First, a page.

Illustration of smartphone with the word donate

How Anthony Nolan embraced digital during Covid-19

When the pandemic took hold last year, the stem cell charity had to adapt quickly. We explore how using digital channels paved the way to new donors and communities

Founded in 1974, Anthony Nolan is a charity that serves people with blood cancers and disorders who require stem cell transplants. Together with recruiting for and running the stem cell donor register, the organisation also carries out vital research and supports patients through a difficult journey.

In a given year prior to the pandemic, Anthony Nolan would recruit roughly 70,000 donors to the stem cell register, half coming through online channels and the other half through various events run by partners, volunteers and staff. The charity’s efforts are focused on recruiting 16-30-year-old men (who are more likely to be chosen to donate by hospitals and the clinical community) and donors from minority ethnic backgrounds.

The role of physical spaces in finding donors used to be key. “The quality of conversation you have in targeting in-person meant that we could reach even younger men and those donors from minority ethnic backgrounds,” explains Terence Lovell, chief engagement and marketing officer at Anthony Nolan.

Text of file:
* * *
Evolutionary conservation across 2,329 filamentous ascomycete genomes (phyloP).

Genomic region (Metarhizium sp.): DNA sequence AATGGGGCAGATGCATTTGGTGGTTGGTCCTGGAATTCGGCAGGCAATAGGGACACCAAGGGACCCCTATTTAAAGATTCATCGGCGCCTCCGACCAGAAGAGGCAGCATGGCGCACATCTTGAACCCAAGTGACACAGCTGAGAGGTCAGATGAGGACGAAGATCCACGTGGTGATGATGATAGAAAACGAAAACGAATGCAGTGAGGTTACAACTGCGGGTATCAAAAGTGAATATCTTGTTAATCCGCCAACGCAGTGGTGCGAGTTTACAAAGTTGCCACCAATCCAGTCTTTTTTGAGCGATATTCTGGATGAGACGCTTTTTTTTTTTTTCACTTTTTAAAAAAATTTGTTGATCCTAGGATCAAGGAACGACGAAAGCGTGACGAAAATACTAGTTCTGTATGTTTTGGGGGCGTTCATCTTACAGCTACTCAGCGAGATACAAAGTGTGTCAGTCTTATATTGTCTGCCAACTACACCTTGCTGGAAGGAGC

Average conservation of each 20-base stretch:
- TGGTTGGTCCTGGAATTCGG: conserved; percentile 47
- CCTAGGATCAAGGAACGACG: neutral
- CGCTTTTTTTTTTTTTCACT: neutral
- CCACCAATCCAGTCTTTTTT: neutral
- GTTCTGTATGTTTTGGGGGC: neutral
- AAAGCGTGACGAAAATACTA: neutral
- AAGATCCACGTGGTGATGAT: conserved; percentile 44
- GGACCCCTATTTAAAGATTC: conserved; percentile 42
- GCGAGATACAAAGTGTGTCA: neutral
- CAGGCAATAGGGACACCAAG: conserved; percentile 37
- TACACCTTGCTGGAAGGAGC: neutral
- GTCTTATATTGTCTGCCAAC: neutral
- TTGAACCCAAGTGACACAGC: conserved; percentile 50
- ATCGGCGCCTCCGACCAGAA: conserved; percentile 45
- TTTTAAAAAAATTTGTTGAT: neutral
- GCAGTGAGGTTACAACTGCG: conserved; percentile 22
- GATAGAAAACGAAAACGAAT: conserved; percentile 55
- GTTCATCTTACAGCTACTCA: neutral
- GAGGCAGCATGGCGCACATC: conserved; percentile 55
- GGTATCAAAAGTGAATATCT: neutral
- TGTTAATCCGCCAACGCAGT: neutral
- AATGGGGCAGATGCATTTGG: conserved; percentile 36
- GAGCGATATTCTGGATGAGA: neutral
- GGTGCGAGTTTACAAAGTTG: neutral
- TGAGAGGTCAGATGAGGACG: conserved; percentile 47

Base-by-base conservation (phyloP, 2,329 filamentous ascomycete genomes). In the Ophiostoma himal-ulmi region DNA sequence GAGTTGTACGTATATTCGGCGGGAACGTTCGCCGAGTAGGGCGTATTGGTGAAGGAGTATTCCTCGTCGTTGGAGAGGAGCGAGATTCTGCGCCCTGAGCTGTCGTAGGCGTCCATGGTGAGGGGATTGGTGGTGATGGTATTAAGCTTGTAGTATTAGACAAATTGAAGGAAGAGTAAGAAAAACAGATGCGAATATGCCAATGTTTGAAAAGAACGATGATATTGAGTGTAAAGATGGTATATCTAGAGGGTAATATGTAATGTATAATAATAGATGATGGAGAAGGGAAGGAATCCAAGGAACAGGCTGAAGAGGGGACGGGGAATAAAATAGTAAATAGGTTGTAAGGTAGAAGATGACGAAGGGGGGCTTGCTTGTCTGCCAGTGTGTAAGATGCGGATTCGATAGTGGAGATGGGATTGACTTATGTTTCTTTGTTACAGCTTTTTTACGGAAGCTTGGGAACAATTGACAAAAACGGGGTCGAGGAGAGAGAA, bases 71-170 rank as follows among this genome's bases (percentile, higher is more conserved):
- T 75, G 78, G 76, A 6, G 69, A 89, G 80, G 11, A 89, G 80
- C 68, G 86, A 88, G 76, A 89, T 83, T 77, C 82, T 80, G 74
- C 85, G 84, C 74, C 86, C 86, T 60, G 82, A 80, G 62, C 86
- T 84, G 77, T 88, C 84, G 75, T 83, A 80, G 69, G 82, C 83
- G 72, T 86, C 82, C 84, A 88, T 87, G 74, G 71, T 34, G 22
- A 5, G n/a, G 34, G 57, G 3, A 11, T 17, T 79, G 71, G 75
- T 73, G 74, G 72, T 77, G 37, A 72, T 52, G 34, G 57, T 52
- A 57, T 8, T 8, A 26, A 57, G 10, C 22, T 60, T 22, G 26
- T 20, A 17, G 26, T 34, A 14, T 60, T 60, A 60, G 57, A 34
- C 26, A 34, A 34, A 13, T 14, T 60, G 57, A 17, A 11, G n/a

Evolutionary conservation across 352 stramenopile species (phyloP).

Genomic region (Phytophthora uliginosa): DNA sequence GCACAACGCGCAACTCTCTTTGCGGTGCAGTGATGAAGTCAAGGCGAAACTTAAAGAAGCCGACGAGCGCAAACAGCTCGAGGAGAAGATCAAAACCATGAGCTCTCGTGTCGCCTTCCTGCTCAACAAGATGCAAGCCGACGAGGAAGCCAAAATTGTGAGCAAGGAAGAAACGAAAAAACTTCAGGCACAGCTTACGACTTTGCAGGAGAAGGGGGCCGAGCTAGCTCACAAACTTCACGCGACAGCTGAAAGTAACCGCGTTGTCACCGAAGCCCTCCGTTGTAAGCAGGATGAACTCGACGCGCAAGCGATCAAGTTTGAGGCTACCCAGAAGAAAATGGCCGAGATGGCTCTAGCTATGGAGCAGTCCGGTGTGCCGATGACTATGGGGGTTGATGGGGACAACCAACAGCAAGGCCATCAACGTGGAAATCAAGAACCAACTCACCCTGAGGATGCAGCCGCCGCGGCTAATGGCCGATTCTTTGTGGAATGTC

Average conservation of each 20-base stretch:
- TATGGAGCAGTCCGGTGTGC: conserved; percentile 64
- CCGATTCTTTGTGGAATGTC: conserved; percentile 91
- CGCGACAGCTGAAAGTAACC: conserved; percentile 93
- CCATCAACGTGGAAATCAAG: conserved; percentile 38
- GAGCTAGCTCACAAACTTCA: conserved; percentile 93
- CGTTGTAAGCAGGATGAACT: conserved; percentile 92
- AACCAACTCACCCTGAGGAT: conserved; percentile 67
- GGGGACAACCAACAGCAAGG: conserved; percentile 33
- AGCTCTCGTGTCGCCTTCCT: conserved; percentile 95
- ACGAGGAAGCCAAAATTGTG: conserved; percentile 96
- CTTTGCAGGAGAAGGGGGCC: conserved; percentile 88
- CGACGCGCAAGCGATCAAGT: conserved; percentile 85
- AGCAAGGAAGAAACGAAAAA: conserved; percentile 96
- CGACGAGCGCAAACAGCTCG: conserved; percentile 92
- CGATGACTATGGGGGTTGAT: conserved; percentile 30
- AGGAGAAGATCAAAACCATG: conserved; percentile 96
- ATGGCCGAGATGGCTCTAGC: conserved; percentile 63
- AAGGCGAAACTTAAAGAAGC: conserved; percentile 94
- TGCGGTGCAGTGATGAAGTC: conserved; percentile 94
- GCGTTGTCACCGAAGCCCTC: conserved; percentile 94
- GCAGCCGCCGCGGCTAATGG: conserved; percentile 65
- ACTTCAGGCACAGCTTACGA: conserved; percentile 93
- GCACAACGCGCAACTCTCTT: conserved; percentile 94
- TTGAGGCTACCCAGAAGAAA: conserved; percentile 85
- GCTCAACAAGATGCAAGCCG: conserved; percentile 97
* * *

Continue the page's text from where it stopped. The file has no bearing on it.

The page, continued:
With physical events called off due to Covid-19, the charity instead had to invest in online recruitment and targeting in order to find those specific donors. “We did that by ramping up investment in Facebook advertising, but also in terms of testing new channels, across podcasts, social media campaigns, and also working really closely with families who are going through the heartbreaking challenge of trying to find a match for a loved one. We worked with them to share their stories and amplify their voices to enable more people to join the register,” Lovell says. “We also launched more digital peer to peer engagement and recruitment, so effectively we got our dream donors on the register to really talk to their community, encouraging others to join and be like them.”

The outcome has been positive. During the past financial year, the charity dramatically increased its online recruits, rising from about 35,000 people to just shy of 50,000. The percentage of men and those from minority ethnic backgrounds also increased in the charity’s online recruitment efforts, thanks to better targeting driven by social channels.